There could be leeway in the controversial EV incentive plan, says the congressman
The US House of Representatives Ways & Means Committee has approved a $ 3.5 trillion spending package that could bring in up to $ 12,500 in tax credits for EV buyers – but the final incentive program could ease a proposal which would reserve up to $ 5,000 for these electric vehicles, special offers for drivers buying battery electric cars built by union workers in the United States.
In an exclusive conversation, Michigan House Democrat Dan Kildee told TheDetroitBureau.com he was open to a compromise that could include Canada-built vehicles as well as BEVs made by US non-union automakers like Toyota, where “workers” are treated fairly and well paid. “Kildee said, however, that he sees no place to include vehicles assembled in Mexico.
“We are still working on it,” said Kildee of the “Made in America” rule that he had worked out with the Democratic Senator from Michigan, Debbie Stabenow.
Conditions of Provision
The agreement in its current form would expand the current $ 7,500 federal tax credits for buyers of qualified battery electric vehicles and plug-in hybrids. Among other things, this would abolish the 200,000 vehicle sales threshold for individual manufacturers, which would expire the incentives if it is reached. General Motors and Tesla have already exceeded that limit, and Nissan will hit that number.
While this step has widespread support, the other provisions of the Kildee / Stabenow proposal have given rise to heated controversy. For one, they would add an additional $ 2,000 for vehicles that were specially assembled in the United States and $ 500 for vehicles that use American-made battery packs. Then buyers could qualify for an additional $ 2,500 if the vehicle was built by union workers.
These clauses would severely limit which vehicles could receive the maximum return of $ 12,500, as many new electric vehicles are planned from Canada and Mexico, as well as Europe, South Korea, Japan and China. Now only the Detroit Big Three automakers operate General Motors, Ford, and Stellantis union factories.
“That doesn’t seem fair,” Johan de Nysschen, Volkswagen Group of America’s chief operating officer, told TheDetroitBureau.com this week.
For his part, De Nysschen said Congress should at least cover vehicles made in the three countries that make up the USMCA, NAFTA’s successor. VW adapted its regional production plans to the updated trade agreement. There are currently plans to import the ID.Buzz, an all-electric successor to the legendary Microbus, from a plant in Puebla, Mexico.
Honda, meanwhile, said the Made in America provision “discriminates among electric vehicles made by hard-working American auto workers simply on whether or not they are unionized.”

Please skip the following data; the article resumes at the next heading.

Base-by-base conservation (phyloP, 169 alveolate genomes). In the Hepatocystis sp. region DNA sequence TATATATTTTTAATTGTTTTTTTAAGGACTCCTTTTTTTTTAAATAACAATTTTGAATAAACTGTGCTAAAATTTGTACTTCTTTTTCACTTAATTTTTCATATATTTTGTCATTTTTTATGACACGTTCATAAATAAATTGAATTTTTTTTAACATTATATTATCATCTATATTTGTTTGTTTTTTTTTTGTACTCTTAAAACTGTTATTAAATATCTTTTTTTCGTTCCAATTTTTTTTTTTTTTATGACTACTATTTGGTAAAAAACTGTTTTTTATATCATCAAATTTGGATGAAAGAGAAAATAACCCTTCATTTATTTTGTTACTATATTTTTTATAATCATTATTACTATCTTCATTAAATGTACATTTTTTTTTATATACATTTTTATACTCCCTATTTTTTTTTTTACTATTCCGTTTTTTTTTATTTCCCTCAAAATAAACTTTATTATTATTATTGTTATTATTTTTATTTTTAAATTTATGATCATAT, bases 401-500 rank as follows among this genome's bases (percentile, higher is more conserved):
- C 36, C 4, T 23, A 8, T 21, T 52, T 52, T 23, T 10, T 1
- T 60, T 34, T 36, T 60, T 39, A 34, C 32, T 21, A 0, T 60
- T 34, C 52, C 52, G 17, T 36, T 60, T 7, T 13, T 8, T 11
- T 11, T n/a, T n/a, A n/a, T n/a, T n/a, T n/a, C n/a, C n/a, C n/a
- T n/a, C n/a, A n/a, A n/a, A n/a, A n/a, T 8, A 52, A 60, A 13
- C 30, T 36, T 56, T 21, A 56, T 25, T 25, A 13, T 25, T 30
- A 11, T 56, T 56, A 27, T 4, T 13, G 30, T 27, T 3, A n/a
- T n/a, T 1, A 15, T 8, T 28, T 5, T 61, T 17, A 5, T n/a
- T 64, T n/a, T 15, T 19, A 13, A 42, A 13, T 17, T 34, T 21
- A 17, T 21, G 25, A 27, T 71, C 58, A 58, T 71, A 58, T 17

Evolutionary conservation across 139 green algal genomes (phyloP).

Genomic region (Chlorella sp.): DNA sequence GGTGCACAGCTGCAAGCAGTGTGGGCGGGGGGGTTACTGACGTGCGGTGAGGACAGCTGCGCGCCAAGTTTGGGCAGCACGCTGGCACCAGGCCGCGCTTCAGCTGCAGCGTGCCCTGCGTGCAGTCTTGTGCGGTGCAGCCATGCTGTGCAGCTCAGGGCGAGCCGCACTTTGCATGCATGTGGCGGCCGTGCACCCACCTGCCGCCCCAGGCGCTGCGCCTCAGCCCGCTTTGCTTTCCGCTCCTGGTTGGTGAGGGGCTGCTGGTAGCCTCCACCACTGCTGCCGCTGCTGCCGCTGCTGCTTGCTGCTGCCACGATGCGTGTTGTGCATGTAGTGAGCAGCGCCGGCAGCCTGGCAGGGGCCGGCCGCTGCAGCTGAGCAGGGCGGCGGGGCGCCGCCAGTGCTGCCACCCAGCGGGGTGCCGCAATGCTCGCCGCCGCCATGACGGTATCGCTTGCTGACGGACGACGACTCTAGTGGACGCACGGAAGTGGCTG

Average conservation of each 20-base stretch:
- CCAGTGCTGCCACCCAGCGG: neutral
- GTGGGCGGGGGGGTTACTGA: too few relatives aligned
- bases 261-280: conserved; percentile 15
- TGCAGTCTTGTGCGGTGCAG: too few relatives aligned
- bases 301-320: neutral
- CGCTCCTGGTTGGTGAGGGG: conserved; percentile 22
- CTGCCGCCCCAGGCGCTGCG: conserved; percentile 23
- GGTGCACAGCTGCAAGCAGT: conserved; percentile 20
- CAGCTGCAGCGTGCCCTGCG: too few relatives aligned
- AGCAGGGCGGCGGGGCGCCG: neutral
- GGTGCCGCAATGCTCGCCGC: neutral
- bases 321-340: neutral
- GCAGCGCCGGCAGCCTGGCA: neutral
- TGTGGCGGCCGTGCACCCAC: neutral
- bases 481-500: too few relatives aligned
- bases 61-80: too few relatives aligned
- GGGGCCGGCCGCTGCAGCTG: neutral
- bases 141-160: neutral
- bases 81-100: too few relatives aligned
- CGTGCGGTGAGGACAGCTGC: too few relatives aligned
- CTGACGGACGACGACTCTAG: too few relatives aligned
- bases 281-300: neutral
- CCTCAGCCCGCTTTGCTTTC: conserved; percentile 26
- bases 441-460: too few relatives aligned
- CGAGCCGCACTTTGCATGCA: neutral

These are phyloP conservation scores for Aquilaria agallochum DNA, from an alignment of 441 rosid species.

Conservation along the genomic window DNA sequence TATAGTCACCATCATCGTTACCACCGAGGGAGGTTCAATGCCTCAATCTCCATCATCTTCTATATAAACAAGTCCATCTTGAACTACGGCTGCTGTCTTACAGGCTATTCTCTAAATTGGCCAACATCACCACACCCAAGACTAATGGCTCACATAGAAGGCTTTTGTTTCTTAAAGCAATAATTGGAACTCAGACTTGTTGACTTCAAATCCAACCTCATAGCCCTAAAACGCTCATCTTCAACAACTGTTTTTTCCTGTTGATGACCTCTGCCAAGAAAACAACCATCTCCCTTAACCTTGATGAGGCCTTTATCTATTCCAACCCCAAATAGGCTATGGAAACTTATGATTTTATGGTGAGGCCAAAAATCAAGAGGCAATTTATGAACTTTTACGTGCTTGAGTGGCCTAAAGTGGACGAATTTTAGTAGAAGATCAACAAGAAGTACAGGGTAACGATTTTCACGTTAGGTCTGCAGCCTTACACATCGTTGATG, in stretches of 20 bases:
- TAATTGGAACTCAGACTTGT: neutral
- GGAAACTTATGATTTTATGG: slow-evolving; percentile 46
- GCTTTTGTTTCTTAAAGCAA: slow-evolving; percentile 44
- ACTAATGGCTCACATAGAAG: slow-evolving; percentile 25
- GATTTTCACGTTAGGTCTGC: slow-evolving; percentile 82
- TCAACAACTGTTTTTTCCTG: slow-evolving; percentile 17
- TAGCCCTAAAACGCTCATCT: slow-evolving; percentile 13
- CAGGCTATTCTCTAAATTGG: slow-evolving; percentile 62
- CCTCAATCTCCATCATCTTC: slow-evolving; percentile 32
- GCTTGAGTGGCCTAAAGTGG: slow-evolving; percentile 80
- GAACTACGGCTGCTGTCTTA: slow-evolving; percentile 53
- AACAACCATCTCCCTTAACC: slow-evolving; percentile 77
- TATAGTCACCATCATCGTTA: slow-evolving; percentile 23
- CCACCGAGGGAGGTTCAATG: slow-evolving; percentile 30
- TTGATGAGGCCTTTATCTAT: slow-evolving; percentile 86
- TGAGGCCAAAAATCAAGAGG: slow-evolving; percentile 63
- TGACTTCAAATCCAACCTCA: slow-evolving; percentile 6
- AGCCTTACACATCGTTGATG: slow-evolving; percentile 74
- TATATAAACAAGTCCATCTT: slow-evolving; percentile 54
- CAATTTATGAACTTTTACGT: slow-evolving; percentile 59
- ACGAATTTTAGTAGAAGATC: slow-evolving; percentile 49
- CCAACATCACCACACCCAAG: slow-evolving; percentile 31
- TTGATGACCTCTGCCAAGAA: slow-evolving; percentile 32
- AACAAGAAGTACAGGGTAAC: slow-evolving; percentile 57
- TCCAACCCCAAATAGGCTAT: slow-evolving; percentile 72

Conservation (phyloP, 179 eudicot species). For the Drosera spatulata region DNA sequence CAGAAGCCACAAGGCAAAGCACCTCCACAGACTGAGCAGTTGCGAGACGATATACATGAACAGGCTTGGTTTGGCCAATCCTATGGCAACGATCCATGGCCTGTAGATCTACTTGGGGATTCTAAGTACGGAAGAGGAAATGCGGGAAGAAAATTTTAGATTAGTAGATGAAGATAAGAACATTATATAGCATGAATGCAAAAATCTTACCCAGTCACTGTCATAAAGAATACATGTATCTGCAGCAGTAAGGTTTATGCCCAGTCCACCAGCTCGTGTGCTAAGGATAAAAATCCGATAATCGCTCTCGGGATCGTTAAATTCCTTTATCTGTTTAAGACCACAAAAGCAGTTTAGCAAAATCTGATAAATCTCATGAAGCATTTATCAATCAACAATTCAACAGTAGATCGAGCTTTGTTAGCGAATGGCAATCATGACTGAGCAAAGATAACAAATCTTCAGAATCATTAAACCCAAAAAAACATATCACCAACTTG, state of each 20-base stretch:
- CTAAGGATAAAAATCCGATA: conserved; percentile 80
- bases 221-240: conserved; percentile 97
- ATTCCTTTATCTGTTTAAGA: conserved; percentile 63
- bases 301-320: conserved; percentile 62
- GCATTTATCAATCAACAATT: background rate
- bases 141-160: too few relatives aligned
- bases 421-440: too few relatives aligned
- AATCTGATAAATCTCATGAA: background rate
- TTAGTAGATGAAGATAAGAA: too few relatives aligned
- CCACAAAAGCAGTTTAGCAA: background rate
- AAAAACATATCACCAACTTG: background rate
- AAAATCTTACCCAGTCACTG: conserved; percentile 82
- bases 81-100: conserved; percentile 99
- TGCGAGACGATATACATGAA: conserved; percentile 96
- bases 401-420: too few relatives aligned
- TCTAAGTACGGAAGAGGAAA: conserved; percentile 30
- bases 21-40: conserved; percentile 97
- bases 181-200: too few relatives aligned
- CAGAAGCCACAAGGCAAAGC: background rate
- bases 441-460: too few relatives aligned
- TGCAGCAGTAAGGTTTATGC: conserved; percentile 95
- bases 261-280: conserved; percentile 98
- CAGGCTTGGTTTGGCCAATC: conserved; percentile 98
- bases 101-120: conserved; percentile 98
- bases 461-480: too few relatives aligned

Toyota has also spoken out strongly against the Kildee / Stabenow provision.
Changes are possible
When asked if he could foresee changes to the plan, Kildee said he was a little flexible and was considering other suggestions.
This could bring in electric vehicles made in Canada, among other things. Car factories north of the border are mostly represented by Unifor, the automotive equivalent of the United Auto Workers union, Kildee said as he began a tour of Ford Motor Co.’s new Electric Vehicle Center in Dearborn, Michigan on Thursday.
Kildee said he spoke with Congressman Terri Sewell about the possibility of extending the provision to non-union companies. The Republican District in Alabama includes a new Toyota plant. Most of the foreign-owned auto assembly plants in the United States are located in the southern states, which often have right to work laws.
But the Michigan Democrat showed no flexibility when asked to include Mexico in the incentive program. This country is “so far from having real unions” that offer good wages and benefits and real employee representation, he stressed that “I don’t know how they can get into the Made in America proposal”.
Other objections were raised to the idea of increasing incentives for electric vehicles. West Virginia Republican Congresswoman Carol Miller tweeted that “it’s hard to imagine that someone who buys a $ 74,000 electric vehicle would give a tax break of $ 12,500 to help working class workers” .
A proposal that would have removed EV incentives for buyers making more than $ 75,000 a year – or $ 150,000 for couples – was rejected by the Ways & Means Committee.
Kildee said he believes a version of his and Stabenov’s proposal will eventually be approved by the entire House as well as the Senate. It would then have to be signed by President Joe Biden, himself a strong supporter of EV. However, Biden has also shown keen interest in rewarding U.S. automakers in a new incentive plan, especially those with union workers.
“What do environmental groups, car manufacturers and workers have in common? They all support my bill to expand electric vehicle production in the US to create well-paying jobs and reduce emissions, ”Kildee said in a tweet.